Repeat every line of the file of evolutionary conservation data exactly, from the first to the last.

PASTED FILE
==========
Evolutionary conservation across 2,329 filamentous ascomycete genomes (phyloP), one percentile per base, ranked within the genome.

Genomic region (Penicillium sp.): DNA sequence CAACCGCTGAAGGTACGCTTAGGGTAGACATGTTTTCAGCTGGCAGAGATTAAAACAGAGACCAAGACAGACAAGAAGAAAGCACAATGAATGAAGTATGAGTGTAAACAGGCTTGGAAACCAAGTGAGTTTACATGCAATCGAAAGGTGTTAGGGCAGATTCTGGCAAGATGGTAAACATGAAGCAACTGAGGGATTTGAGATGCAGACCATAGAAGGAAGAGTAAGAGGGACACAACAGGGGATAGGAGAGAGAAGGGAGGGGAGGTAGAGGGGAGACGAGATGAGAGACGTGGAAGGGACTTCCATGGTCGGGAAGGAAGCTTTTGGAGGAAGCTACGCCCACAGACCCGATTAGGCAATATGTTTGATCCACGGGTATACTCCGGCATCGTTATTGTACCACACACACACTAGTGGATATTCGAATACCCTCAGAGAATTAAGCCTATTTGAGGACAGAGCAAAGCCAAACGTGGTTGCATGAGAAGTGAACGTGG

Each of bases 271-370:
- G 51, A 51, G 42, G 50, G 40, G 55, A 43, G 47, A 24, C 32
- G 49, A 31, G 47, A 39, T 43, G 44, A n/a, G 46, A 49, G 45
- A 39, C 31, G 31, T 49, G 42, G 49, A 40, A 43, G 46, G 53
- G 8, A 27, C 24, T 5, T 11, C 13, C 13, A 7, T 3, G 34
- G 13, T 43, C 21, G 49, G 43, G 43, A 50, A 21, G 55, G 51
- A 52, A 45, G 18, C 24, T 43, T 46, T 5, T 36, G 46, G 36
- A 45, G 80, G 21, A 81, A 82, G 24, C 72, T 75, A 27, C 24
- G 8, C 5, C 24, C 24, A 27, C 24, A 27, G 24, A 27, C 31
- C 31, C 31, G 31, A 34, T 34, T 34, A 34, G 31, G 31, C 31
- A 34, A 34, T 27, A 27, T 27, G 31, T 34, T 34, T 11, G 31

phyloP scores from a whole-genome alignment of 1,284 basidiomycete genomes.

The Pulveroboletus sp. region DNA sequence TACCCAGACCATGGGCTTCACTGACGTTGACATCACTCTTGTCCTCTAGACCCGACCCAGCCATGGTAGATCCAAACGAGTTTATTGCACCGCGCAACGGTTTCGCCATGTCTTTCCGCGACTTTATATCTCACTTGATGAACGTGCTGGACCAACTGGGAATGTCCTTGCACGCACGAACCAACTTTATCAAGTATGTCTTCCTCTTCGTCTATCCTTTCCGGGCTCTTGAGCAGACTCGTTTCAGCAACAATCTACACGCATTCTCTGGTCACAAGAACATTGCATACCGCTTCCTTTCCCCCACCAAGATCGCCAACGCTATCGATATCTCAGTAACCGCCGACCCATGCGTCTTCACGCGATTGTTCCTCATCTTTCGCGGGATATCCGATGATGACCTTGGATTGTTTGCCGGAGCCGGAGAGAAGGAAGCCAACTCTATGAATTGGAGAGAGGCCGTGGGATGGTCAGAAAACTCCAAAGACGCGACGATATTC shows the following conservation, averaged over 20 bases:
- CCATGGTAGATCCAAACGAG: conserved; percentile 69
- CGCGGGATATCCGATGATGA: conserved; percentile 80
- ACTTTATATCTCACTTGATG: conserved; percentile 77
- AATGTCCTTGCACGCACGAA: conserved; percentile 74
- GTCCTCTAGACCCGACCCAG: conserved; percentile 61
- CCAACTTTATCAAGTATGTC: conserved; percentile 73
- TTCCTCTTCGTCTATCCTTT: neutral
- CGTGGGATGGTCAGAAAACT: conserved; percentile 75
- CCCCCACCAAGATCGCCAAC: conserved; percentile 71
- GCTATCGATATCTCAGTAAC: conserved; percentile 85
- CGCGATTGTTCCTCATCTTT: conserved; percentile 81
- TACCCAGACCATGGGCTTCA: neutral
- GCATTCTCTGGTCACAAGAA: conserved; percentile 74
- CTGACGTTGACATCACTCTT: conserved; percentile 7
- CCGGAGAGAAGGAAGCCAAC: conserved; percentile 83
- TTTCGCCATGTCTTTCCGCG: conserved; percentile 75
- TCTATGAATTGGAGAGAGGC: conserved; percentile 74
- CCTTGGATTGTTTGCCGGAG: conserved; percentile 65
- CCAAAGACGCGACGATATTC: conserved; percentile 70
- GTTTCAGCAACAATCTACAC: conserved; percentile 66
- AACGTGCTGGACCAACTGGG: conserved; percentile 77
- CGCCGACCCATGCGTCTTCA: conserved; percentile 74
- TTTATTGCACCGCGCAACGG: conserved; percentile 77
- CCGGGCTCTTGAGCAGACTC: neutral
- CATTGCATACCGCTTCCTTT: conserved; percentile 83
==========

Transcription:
Evolutionary conservation across 2,329 filamentous ascomycete genomes (phyloP), one percentile per base, ranked within the genome.

Genomic region (Penicillium sp.): DNA sequence CAACCGCTGAAGGTACGCTTAGGGTAGACATGTTTTCAGCTGGCAGAGATTAAAACAGAGACCAAGACAGACAAGAAGAAAGCACAATGAATGAAGTATGAGTGTAAACAGGCTTGGAAACCAAGTGAGTTTACATGCAATCGAAAGGTGTTAGGGCAGATTCTGGCAAGATGGTAAACATGAAGCAACTGAGGGATTTGAGATGCAGACCATAGAAGGAAGAGTAAGAGGGACACAACAGGGGATAGGAGAGAGAAGGGAGGGGAGGTAGAGGGGAGACGAGATGAGAGACGTGGAAGGGACTTCCATGGTCGGGAAGGAAGCTTTTGGAGGAAGCTACGCCCACAGACCCGATTAGGCAATATGTTTGATCCACGGGTATACTCCGGCATCGTTATTGTACCACACACACACTAGTGGATATTCGAATACCCTCAGAGAATTAAGCCTATTTGAGGACAGAGCAAAGCCAAACGTGGTTGCATGAGAAGTGAACGTGG

Each of bases 271-370:
- G 51, A 51, G 42, G 50, G 40, G 55, A 43, G 47, A 24, C 32
- G 49, A 31, G 47, A 39, T 43, G 44, A n/a, G 46, A 49, G 45
- A 39, C 31, G 31, T 49, G 42, G 49, A 40, A 43, G 46, G 53
- G 8, A 27, C 24, T 5, T 11, C 13, C 13, A 7, T 3, G 34
- G 13, T 43, C 21, G 49, G 43, G 43, A 50, A 21, G 55, G 51
- A 52, A 45, G 18, C 24, T 43, T 46, T 5, T 36, G 46, G 36
- A 45, G 80, G 21, A 81, A 82, G 24, C 72, T 75, A 27, C 24
- G 8, C 5, C 24, C 24, A 27, C 24, A 27, G 24, A 27, C 31
- C 31, C 31, G 31, A 34, T 34, T 34, A 34, G 31, G 31, C 31
- A 34, A 34, T 27, A 27, T 27, G 31, T 34, T 34, T 11, G 31

phyloP scores from a whole-genome alignment of 1,284 basidiomycete genomes.

The Pulveroboletus sp. region DNA sequence TACCCAGACCATGGGCTTCACTGACGTTGACATCACTCTTGTCCTCTAGACCCGACCCAGCCATGGTAGATCCAAACGAGTTTATTGCACCGCGCAACGGTTTCGCCATGTCTTTCCGCGACTTTATATCTCACTTGATGAACGTGCTGGACCAACTGGGAATGTCCTTGCACGCACGAACCAACTTTATCAAGTATGTCTTCCTCTTCGTCTATCCTTTCCGGGCTCTTGAGCAGACTCGTTTCAGCAACAATCTACACGCATTCTCTGGTCACAAGAACATTGCATACCGCTTCCTTTCCCCCACCAAGATCGCCAACGCTATCGATATCTCAGTAACCGCCGACCCATGCGTCTTCACGCGATTGTTCCTCATCTTTCGCGGGATATCCGATGATGACCTTGGATTGTTTGCCGGAGCCGGAGAGAAGGAAGCCAACTCTATGAATTGGAGAGAGGCCGTGGGATGGTCAGAAAACTCCAAAGACGCGACGATATTC shows the following conservation, averaged over 20 bases:
- CCATGGTAGATCCAAACGAG: conserved; percentile 69
- CGCGGGATATCCGATGATGA: conserved; percentile 80
- ACTTTATATCTCACTTGATG: conserved; percentile 77
- AATGTCCTTGCACGCACGAA: conserved; percentile 74
- GTCCTCTAGACCCGACCCAG: conserved; percentile 61
- CCAACTTTATCAAGTATGTC: conserved; percentile 73
- TTCCTCTTCGTCTATCCTTT: neutral
- CGTGGGATGGTCAGAAAACT: conserved; percentile 75
- CCCCCACCAAGATCGCCAAC: conserved; percentile 71
- GCTATCGATATCTCAGTAAC: conserved; percentile 85
- CGCGATTGTTCCTCATCTTT: conserved; percentile 81
- TACCCAGACCATGGGCTTCA: neutral
- GCATTCTCTGGTCACAAGAA: conserved; percentile 74
- CTGACGTTGACATCACTCTT: conserved; percentile 7
- CCGGAGAGAAGGAAGCCAAC: conserved; percentile 83
- TTTCGCCATGTCTTTCCGCG: conserved; percentile 75
- TCTATGAATTGGAGAGAGGC: conserved; percentile 74
- CCTTGGATTGTTTGCCGGAG: conserved; percentile 65
- CCAAAGACGCGACGATATTC: conserved; percentile 70
- GTTTCAGCAACAATCTACAC: conserved; percentile 66
- AACGTGCTGGACCAACTGGG: conserved; percentile 77
- CGCCGACCCATGCGTCTTCA: conserved; percentile 74
- TTTATTGCACCGCGCAACGG: conserved; percentile 77
- CCGGGCTCTTGAGCAGACTC: neutral
- CATTGCATACCGCTTCCTTT: conserved; percentile 83